Pregnant women sleeping 10 hours or longer, similarly, were at a greater risk of the complication, although it did not reach statistical significance.
“Our findings, however, are generally consistent with reports documenting associations between habitual sleep duration, blood pressure values, and hypertension in men, nonpregnant women, adolescents, and children,” said lead researcher Michelle Williams.
Insufficient sleep, particularly in the third trimester, alters blood pressure levels in pregnant women through affecting the metabolic and neuroendocrine system of the body.
The condition can subsequently contribute to either pregnancy-induced hypertension without proteinuria or preeclampsia, the study found.
Scientists believe their finding would motivate expectant moms to improve their lifestyle, particularly the sleep habits, in order to lower their risk of developing any pregnancy-related complications.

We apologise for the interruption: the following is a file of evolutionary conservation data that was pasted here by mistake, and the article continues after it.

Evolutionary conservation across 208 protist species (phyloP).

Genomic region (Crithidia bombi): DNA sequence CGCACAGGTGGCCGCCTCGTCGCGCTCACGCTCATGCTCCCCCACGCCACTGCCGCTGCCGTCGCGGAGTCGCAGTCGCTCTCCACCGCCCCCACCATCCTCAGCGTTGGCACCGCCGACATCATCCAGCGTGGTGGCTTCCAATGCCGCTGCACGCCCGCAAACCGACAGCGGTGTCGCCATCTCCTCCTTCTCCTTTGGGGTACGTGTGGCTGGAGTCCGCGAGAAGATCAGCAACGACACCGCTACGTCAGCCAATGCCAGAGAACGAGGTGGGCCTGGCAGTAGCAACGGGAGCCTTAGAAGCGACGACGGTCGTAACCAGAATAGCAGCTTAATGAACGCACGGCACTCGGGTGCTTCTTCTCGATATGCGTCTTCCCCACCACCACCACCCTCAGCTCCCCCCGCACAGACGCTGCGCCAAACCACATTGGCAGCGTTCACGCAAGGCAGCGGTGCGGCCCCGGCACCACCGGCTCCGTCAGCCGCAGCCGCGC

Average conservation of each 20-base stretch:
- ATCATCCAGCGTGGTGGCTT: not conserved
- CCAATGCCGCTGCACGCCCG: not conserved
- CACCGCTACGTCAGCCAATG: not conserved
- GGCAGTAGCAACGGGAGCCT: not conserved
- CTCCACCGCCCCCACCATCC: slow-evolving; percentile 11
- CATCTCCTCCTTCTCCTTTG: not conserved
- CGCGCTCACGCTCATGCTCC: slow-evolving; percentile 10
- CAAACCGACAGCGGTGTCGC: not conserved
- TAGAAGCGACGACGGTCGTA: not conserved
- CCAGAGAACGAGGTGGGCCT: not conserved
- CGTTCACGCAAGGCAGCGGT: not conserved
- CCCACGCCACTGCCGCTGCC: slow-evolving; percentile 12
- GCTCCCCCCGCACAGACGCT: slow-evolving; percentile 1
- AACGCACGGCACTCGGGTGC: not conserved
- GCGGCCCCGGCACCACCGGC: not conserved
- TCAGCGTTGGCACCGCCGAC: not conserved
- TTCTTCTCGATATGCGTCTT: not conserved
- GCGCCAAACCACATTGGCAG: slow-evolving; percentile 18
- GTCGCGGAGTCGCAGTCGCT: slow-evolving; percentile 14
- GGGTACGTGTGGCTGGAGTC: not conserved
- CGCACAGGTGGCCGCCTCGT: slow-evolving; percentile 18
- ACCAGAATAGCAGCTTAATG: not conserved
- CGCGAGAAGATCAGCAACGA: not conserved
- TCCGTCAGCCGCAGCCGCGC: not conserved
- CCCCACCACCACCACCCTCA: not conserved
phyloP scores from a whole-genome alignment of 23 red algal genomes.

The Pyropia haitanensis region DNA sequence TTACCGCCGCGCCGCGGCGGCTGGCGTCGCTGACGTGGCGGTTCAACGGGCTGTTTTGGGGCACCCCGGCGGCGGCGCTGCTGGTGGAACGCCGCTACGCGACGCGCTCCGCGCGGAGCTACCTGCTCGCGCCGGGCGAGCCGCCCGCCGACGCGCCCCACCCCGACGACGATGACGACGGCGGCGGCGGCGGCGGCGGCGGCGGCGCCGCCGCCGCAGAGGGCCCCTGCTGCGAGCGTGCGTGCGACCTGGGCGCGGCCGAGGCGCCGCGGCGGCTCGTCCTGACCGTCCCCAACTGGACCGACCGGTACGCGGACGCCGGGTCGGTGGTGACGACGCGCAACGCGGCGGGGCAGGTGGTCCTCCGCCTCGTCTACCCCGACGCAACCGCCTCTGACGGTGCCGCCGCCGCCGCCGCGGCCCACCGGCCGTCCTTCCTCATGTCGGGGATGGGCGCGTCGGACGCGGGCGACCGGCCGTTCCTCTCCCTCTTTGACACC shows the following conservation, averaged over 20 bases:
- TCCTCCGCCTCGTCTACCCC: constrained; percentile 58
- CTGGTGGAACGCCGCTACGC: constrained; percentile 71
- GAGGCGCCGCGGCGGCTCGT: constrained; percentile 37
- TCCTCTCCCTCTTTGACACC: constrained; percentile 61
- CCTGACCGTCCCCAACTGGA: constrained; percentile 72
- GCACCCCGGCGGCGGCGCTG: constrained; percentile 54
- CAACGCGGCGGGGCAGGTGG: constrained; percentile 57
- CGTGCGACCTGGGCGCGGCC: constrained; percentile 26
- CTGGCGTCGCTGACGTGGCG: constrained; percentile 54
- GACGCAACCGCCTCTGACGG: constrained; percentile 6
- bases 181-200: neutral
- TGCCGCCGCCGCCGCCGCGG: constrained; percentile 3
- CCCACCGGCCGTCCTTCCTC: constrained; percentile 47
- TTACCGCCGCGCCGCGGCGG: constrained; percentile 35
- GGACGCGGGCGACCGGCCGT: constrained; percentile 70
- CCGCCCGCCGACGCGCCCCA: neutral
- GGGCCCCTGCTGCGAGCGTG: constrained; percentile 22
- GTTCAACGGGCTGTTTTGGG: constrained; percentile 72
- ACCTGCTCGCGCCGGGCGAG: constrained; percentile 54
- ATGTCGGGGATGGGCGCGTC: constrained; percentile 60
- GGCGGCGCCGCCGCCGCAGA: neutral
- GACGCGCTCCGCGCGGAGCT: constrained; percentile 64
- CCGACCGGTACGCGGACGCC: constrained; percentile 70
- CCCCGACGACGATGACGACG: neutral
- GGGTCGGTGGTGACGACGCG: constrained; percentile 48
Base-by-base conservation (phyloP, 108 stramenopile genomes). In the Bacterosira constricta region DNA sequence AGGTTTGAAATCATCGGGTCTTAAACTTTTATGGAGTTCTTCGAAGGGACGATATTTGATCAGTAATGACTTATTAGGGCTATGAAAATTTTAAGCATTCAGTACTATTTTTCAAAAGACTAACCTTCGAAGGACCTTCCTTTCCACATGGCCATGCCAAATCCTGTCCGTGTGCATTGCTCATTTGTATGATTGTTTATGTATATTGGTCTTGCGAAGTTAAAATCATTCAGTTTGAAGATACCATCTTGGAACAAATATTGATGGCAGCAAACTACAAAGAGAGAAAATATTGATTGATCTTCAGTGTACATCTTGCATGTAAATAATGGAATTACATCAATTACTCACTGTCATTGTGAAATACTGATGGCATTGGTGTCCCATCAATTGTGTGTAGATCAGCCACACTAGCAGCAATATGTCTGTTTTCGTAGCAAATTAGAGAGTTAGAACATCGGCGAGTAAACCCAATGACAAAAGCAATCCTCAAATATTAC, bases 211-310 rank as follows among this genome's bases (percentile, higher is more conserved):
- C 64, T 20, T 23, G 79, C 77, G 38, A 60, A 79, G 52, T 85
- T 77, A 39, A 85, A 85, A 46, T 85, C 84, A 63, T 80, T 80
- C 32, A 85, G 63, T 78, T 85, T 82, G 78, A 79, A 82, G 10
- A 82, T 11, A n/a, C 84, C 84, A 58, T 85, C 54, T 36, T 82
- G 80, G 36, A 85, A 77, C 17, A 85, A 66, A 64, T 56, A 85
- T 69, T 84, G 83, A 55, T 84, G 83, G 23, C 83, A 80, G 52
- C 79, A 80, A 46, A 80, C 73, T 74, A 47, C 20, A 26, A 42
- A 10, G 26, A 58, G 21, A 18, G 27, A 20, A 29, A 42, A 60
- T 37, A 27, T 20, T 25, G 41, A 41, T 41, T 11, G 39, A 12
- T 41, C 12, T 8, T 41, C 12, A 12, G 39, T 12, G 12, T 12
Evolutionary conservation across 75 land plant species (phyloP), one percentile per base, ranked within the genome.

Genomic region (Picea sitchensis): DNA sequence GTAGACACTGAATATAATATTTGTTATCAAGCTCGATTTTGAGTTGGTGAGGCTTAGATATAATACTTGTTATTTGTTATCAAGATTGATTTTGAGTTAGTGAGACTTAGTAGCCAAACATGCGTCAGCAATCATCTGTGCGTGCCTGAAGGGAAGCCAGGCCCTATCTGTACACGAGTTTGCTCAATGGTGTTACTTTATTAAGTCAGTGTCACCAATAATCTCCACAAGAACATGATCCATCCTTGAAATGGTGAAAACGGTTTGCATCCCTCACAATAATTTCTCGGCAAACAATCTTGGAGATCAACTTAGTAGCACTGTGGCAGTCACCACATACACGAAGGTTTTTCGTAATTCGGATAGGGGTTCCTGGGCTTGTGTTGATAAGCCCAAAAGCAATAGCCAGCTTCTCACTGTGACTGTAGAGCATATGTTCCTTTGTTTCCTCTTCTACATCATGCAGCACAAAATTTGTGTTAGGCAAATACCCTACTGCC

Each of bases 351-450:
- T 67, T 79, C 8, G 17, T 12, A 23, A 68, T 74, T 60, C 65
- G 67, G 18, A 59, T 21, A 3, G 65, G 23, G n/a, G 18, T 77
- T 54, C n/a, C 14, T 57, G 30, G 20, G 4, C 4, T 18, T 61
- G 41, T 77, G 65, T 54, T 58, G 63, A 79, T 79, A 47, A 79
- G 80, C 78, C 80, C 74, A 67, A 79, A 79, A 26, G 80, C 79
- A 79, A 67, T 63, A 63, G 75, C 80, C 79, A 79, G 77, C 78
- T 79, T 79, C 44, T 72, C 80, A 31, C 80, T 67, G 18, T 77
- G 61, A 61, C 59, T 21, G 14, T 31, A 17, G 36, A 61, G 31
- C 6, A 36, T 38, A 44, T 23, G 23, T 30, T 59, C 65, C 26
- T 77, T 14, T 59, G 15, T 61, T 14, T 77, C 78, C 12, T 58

“Women generally already know that they’re eating well and getting enough exercise for two during pregnancy. Our study suggests that women should also aspire to sleep well for two,” Williams added.
Pre-eclampsia is a medical condition in which the expectant mom experiences pregnancy-induced hypertension) in association with having significant amounts of protein in the urine.